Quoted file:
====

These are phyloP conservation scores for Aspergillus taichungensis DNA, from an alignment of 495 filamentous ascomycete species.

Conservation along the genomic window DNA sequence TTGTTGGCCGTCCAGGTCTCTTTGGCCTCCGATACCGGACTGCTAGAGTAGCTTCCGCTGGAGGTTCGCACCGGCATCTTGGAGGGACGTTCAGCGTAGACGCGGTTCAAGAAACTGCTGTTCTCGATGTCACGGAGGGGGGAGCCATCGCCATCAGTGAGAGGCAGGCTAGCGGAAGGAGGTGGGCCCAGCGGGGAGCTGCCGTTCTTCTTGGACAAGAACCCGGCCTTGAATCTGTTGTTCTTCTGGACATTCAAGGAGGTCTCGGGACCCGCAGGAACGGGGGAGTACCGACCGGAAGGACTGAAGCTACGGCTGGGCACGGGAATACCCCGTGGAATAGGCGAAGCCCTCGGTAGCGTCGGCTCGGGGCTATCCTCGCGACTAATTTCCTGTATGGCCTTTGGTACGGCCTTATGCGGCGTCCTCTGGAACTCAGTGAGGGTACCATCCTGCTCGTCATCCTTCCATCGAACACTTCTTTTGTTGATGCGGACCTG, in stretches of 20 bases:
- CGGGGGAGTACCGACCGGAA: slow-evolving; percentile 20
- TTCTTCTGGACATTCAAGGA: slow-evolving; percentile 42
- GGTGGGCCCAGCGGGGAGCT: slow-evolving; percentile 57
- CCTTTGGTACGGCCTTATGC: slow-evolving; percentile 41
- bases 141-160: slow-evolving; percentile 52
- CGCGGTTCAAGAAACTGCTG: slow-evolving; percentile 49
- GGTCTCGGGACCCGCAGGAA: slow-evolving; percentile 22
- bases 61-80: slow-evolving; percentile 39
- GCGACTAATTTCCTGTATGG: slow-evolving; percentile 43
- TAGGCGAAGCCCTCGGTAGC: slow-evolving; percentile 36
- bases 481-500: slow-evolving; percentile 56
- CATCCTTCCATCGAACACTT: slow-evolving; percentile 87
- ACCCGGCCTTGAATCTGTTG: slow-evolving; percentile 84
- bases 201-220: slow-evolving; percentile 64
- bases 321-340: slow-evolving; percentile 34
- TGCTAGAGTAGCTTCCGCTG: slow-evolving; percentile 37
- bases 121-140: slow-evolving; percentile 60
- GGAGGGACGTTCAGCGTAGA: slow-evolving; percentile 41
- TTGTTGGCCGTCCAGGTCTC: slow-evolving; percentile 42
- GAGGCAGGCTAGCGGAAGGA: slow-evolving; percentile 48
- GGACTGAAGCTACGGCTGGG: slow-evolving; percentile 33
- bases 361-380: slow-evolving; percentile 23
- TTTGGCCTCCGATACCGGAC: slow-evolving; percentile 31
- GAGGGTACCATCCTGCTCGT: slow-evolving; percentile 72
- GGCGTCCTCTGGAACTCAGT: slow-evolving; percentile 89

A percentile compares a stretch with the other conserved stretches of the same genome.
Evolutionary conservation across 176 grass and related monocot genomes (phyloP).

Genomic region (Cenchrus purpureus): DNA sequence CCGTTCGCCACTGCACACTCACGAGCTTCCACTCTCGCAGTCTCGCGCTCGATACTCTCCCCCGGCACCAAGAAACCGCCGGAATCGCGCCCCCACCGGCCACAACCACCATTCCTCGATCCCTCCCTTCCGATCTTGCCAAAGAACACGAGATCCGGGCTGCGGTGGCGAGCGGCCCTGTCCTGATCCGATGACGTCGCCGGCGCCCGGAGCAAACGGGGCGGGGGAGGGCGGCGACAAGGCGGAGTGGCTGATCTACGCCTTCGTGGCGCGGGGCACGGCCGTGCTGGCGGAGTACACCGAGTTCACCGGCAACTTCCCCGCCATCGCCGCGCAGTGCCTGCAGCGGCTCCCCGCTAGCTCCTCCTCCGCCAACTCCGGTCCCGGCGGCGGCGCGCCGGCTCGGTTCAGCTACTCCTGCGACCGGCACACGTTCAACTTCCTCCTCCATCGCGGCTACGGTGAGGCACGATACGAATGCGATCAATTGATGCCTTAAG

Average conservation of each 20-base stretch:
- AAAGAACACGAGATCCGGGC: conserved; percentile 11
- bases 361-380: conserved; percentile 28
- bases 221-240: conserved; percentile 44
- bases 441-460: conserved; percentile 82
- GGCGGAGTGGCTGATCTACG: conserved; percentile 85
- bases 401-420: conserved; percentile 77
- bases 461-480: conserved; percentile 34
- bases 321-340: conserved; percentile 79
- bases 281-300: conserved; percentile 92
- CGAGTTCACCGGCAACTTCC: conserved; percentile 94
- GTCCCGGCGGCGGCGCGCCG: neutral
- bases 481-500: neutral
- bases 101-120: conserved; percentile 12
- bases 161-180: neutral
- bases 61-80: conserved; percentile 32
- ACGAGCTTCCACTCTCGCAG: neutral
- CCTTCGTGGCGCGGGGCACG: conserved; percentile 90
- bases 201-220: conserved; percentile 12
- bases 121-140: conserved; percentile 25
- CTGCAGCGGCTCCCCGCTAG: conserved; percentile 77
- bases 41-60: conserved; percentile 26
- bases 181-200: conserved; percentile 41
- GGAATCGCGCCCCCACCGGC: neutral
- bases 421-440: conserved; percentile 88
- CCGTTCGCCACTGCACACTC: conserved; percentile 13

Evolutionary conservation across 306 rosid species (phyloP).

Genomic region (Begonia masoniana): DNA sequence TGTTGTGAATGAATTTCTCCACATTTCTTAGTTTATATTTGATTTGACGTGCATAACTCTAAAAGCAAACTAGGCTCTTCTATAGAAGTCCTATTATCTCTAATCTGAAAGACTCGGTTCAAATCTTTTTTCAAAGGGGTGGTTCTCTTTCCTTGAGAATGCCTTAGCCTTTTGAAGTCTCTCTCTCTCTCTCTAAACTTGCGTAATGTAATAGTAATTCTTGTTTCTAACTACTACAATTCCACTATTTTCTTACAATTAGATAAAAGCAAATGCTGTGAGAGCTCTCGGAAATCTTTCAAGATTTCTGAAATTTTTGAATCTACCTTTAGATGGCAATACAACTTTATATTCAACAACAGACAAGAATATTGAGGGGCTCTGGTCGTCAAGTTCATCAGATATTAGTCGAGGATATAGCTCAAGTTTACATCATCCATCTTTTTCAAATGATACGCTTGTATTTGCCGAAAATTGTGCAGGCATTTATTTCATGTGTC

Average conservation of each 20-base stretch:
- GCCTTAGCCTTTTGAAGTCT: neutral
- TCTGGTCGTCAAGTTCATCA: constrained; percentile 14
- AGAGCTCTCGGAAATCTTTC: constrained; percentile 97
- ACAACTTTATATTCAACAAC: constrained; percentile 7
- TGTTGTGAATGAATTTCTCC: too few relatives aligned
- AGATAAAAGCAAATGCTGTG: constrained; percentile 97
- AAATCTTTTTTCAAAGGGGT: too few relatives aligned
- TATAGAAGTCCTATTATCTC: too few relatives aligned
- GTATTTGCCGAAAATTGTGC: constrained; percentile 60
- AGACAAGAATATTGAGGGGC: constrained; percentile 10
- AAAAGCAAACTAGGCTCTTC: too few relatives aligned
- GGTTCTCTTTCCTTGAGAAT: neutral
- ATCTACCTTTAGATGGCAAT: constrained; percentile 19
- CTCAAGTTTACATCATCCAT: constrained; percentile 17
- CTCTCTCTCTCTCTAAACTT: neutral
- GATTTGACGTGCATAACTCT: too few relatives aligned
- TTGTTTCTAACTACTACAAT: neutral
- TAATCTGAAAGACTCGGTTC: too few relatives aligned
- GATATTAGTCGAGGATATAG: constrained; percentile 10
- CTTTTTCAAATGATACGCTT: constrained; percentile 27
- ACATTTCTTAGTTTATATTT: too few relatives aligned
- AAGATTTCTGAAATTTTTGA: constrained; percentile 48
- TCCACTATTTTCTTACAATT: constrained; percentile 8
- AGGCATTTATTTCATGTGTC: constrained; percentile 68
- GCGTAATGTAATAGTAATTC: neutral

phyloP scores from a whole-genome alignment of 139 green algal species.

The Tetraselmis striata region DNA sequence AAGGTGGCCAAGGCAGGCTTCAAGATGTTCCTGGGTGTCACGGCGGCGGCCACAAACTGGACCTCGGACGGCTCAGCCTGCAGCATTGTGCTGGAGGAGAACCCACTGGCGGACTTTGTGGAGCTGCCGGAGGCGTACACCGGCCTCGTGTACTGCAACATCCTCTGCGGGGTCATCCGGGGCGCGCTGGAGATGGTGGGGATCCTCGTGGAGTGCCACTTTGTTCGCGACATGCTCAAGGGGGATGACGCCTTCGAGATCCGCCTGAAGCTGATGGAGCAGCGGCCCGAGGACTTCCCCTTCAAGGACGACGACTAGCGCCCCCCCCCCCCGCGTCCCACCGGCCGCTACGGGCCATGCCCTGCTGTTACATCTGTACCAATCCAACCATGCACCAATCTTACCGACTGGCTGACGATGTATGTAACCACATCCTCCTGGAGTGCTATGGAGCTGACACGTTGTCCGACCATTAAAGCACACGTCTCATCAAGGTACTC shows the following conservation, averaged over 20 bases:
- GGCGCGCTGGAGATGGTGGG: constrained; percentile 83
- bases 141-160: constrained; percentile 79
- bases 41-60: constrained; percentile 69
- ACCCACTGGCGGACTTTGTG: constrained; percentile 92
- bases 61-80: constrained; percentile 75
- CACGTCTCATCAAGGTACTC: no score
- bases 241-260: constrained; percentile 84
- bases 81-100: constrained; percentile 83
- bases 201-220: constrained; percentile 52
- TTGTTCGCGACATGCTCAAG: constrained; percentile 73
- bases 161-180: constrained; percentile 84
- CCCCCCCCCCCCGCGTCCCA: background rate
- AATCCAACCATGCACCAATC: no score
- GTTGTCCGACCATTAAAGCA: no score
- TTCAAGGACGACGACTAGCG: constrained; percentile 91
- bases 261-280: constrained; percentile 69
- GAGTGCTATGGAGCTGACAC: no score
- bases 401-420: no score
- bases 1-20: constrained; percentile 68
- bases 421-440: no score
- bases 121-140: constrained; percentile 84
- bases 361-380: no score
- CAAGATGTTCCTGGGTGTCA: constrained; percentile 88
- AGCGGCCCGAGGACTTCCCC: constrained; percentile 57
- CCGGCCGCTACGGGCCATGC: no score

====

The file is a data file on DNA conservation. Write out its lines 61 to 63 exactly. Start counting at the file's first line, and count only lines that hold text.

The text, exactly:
- TCTGGTCGTCAAGTTCATCA: constrained; percentile 14
- AGAGCTCTCGGAAATCTTTC: constrained; percentile 97
- ACAACTTTATATTCAACAAC: constrained; percentile 7